Since the advent of Railroad Standard Time in 1883, Americans have been participating in a grand experiment.
The resulting establishment of four time zones in the continental U.S.—Eastern, Central, Mountain, and Pacific—created conditions that are now shedding light on the one thing everyone does for about a third of their lives…
For years, medical researchers, neuroscientists, psychologists, and others have shown us the wide-ranging benefits of sleep for our physical, mental, and emotional well-being. Now economists are turning to time zones to reveal the impact of sleep on our economic well-being.
Economics Ph.D. candidates Matthew Gibson and Jeffrey Shrader wanted, among other things, to answer how getting more, or better, sleep affects earnings, they told Stephen Dubner, host of Freakonomics Radio, during his podcasts titled “The Economics of Sleep.”
Times zones in essence have forced people to sleep different amounts. Within each time zone, Dubner reported, “sunset happens roughly one hour earlier in the eastern edge of the time zone than the western edge.”
For instance, sunset according to the clock in Huntsville, Alabama, happens an hour earlier than in Amarillo, Texas.
“Well, it turns out that the human body, our sleep cycle, responds more strongly to the sun than it does to the clock. So people who live in Huntsville and experience this earlier sunset go to bed earlier,” said Gibson, who completed his degree at the University of California–San Diego.
Yet, since people in both locations generally start work at the same time in the morning, the researchers found those with the earlier sunset slept about an hour more per week.
And based on the wage data for those cities and similar pairs, Gibson said, “We find that permanently increasing sleep by an hour per week for everybody in a city increases the wage in that location by about 4.5 percent.”
And sleeping one hour extra per night on average increases wages by 16 percent, Gibson said, “highlighting the importance of restedness to human productivity.”
When you sleep well, you improve cognitive thinking, focus, problem-solving, and memory.
And if you’re an early riser, you’ll benefit as well, said economist Jens Bonke of the Rockwool Foundation in Copenhagen. Morning people earn 4 to 5 percent more than night owls, he told Dubner.
Are you getting the sleep you need to ensure your financial well-being?
If not, set an early bedtime that ensures your 7 to 9 hours—and stick to it. If needed, take incremental steps to get you there, like choosing to go bed 10 minutes earlier every night for a week or two until you reach your target bedtime.
Even the smallest actions that support your goal can be considered small wins. Just imagine the good feelings that come with that small gain of 10 minutes of revitalizing sleep each night. Every time you experience that small win, you experience an inner reward, building belief in your capabilities.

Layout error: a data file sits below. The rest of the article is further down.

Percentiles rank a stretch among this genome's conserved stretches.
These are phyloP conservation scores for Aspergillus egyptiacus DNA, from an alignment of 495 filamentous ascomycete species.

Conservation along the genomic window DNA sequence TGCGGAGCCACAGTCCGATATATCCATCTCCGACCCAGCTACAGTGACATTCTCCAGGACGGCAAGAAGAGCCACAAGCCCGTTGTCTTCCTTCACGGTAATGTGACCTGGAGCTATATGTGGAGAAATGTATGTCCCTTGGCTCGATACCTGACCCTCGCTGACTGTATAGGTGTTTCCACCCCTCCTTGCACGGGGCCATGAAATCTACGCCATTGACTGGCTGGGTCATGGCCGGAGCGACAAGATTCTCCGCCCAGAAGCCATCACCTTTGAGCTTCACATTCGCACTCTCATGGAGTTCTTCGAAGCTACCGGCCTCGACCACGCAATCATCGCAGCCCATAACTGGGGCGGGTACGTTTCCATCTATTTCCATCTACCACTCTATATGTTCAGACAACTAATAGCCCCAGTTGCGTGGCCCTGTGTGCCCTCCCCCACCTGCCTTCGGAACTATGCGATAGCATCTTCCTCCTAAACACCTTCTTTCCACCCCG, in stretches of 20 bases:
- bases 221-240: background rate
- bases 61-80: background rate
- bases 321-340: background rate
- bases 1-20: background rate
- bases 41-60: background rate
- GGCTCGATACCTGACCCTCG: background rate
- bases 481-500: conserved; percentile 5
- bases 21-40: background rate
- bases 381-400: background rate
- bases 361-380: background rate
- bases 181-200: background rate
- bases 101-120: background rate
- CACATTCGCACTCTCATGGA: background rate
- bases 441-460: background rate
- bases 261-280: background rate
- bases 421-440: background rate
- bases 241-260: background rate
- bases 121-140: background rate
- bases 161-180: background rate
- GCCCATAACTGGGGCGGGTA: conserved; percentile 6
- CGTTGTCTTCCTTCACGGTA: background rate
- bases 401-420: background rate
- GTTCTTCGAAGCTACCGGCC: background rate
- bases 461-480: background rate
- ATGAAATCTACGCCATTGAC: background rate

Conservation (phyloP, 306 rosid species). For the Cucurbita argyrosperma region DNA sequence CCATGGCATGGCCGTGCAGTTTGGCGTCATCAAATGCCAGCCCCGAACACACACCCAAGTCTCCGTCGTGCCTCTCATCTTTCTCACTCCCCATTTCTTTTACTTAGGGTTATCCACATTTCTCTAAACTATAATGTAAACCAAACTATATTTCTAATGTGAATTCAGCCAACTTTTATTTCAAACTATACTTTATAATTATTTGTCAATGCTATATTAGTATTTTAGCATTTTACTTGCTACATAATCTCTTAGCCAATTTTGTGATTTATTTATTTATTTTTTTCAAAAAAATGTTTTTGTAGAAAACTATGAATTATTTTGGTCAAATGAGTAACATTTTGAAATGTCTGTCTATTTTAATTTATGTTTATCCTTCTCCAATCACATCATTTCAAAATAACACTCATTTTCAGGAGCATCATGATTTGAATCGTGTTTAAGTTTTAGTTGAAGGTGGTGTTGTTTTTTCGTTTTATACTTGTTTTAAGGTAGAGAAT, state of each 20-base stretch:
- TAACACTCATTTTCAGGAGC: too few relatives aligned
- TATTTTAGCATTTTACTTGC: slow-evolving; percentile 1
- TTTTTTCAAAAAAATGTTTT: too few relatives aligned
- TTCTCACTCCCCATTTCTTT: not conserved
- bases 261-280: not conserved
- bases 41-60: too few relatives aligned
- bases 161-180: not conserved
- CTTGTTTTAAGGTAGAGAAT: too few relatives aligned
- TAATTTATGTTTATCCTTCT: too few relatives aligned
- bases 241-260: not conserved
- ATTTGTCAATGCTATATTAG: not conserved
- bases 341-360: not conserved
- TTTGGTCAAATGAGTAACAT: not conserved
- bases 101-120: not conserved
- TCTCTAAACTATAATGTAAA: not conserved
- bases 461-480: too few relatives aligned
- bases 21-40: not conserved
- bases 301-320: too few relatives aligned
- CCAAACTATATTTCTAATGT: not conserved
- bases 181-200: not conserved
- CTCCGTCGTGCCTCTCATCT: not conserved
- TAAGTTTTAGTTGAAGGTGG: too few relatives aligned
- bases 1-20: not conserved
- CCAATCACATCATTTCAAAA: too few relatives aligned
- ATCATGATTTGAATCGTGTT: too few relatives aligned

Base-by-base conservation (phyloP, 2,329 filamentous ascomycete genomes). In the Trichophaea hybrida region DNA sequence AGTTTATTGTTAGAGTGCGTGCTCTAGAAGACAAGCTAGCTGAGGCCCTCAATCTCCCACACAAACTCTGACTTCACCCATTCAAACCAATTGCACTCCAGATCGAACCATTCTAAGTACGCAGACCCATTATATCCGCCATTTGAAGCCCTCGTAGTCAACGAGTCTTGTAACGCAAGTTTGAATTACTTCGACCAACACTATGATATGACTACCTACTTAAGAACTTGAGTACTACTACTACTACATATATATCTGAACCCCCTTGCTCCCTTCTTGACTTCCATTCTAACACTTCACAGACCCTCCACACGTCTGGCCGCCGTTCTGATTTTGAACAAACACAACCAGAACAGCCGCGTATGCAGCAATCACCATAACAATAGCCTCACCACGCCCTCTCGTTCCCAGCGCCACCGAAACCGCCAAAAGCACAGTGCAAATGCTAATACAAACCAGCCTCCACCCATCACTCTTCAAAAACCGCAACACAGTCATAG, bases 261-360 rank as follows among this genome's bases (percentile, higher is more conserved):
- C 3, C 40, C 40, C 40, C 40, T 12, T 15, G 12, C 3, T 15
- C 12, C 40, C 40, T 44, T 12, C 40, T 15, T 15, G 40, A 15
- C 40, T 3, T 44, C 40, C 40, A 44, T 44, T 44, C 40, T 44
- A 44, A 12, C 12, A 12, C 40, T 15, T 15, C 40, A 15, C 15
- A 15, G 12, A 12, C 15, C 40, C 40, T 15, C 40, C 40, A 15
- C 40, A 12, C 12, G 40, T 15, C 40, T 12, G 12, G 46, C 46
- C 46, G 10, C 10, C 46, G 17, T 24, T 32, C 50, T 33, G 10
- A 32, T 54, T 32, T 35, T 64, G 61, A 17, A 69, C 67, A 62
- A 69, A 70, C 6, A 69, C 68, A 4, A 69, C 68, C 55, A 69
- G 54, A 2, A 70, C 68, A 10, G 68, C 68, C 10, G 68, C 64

Once your brain starts expecting the reward—feeling refreshed and clear-headed in the morning and the sense of accomplishment you gain—it becomes automatic to make the choice that supports your goal.
To stay motivated toward your target bedtime, make affirmations part of your nightly routine, as recommended in our New Action Generator Paraliminal:
- State your intention in the present tense, make it positive, keep it brief, and include at least one feeling word reflecting the emotion of having achieved your goal. For instance,
“I sleep soundly and peacefully for eight hours and wake feeling completely reenergized and excited to embrace the day.”
- Say your affirmations aloud at bedtime for the next 30 nights. By doing so, you acknowledge the thing you want most as if it’s already complete, and you’re less likely to make self-defeating choices along the way.
- Post your affirmations on your bathroom mirror to remind you as you brush your teeth.
Celebrate the opportunity for each small win as another step toward optimum sleep and the abundant life you desire.
To help you make the winning choices that enhance your sleep and well-being, I recommend you listen to the New Acton Generator Paraliminal. It includes two sessions, one to generate clarity on the choices and actions that will support your highest good, and another to help you make these choices and actions more easily and consistently. Simply push play, close your eyes, relax, and listen. This closed-eye process activates your “whole mind” with a precise blend of music and words to help you get the most out of every minute.
To learn more about New Action Generator and the other Paraliminal programs, please click here.